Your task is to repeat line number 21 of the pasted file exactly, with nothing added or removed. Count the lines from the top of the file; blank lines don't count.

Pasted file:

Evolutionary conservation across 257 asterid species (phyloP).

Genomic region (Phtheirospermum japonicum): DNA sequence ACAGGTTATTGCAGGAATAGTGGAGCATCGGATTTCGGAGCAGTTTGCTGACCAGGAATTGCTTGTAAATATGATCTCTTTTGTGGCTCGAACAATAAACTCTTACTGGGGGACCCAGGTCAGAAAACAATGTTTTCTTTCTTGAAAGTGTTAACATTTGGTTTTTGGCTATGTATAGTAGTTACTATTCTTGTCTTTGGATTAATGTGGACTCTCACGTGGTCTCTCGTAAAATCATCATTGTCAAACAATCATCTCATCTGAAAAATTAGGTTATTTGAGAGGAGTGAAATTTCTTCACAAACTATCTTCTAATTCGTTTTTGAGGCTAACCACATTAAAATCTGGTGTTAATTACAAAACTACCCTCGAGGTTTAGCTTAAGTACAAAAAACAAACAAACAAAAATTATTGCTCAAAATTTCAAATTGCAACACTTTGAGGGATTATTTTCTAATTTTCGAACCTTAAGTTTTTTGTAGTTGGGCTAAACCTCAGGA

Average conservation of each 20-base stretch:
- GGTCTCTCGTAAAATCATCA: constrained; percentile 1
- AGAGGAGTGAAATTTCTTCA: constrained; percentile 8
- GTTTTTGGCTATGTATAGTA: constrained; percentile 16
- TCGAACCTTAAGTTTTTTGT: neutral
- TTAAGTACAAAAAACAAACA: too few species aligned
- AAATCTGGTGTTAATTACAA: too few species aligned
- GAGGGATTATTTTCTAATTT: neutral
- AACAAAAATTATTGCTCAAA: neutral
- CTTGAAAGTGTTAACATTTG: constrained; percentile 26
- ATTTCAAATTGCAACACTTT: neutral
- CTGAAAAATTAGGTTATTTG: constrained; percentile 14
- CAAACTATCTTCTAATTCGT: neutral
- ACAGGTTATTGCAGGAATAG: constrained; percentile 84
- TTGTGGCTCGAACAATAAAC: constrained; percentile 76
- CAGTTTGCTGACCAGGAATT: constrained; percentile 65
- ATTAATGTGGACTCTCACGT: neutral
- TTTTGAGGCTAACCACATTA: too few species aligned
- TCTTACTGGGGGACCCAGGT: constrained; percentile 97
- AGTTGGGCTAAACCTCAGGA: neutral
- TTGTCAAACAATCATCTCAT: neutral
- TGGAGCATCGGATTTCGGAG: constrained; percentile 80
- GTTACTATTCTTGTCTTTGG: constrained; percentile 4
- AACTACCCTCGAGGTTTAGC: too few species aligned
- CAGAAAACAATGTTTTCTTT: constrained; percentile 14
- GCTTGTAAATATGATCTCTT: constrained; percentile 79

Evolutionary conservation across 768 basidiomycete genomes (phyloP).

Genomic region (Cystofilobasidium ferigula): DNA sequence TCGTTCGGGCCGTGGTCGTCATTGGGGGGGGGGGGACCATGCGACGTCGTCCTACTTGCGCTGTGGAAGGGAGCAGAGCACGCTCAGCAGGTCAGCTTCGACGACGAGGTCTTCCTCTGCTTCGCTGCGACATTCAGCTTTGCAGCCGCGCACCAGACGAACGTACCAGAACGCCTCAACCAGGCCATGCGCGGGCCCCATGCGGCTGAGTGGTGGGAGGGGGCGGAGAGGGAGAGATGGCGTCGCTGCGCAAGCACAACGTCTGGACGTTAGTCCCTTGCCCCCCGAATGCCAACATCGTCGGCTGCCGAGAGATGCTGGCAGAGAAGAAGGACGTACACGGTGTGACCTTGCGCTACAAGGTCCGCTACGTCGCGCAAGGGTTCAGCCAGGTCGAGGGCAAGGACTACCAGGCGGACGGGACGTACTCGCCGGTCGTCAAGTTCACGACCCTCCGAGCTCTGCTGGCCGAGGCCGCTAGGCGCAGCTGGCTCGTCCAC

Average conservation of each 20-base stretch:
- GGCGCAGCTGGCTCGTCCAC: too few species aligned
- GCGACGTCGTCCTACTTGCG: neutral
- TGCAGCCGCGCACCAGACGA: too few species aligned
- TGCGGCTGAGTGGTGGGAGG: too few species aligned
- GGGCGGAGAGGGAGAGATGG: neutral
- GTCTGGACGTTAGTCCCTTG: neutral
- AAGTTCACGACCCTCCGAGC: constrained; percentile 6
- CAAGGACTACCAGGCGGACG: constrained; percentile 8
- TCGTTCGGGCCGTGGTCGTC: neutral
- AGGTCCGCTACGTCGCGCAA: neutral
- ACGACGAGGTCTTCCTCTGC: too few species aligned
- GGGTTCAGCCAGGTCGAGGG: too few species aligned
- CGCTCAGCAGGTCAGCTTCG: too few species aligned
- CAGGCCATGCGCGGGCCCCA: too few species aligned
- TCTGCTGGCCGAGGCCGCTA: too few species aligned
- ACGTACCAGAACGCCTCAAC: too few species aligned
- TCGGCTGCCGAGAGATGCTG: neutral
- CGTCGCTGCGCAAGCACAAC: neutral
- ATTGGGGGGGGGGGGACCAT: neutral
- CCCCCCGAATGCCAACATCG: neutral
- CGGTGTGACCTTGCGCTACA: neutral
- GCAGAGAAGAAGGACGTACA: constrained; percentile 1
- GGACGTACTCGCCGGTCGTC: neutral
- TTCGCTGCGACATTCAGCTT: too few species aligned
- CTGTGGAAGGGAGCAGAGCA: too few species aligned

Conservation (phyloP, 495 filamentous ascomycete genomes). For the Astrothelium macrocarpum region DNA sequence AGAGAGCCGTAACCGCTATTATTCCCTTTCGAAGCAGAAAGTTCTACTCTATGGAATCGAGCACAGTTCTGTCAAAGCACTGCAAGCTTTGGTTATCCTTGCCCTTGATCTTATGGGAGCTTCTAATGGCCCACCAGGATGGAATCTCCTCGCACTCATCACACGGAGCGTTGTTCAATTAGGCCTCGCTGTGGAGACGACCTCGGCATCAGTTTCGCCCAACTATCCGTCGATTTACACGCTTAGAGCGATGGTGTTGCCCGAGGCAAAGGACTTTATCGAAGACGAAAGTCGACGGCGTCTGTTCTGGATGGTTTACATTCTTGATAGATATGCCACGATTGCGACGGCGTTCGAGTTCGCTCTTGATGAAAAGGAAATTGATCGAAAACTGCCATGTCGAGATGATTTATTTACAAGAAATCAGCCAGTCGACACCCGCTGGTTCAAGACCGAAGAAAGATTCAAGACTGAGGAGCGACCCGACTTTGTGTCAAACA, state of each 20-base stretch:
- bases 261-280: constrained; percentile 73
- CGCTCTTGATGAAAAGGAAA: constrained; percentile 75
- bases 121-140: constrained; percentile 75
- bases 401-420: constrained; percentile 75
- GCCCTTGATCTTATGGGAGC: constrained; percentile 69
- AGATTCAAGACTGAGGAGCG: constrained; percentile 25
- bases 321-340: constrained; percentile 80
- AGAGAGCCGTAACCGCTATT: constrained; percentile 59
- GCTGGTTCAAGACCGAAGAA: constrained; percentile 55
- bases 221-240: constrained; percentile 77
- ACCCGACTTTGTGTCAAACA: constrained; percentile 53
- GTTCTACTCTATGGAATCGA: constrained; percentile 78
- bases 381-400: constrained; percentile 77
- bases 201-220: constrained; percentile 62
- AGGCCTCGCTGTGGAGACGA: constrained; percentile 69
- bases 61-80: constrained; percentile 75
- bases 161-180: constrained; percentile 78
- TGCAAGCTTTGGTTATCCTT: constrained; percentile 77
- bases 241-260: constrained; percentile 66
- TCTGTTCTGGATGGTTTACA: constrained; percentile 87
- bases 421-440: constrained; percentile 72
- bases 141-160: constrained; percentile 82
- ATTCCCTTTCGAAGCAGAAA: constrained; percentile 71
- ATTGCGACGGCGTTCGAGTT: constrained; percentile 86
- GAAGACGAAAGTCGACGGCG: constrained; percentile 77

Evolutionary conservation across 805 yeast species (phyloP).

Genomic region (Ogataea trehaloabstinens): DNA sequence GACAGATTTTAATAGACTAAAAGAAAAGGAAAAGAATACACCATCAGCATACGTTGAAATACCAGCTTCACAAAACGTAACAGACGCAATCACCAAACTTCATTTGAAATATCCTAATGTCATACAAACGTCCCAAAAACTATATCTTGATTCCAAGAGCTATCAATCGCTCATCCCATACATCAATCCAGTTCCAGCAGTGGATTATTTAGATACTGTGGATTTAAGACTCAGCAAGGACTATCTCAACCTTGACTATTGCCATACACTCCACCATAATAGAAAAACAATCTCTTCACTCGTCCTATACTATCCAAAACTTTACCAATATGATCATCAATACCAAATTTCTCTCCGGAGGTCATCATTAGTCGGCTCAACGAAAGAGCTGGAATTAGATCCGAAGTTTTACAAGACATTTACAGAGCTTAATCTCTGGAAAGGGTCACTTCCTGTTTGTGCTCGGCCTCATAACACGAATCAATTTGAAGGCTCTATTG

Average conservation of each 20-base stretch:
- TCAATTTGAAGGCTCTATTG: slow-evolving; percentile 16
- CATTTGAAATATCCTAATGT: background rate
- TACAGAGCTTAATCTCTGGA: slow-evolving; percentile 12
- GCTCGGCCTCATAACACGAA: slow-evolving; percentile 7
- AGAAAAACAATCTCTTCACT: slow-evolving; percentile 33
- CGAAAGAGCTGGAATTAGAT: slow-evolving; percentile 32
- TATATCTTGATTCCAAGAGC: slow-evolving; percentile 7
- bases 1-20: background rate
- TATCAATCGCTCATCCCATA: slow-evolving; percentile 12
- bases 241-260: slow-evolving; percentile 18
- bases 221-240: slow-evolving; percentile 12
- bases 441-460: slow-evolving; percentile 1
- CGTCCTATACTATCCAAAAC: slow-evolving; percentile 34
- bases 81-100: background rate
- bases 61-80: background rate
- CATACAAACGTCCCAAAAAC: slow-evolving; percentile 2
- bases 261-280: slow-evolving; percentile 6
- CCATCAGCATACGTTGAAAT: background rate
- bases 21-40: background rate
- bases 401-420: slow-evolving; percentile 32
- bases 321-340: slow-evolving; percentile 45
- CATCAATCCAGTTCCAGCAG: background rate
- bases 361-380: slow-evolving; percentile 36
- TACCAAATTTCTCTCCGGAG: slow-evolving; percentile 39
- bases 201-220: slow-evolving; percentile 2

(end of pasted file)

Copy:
- TCTTACTGGGGGACCCAGGT: constrained; percentile 97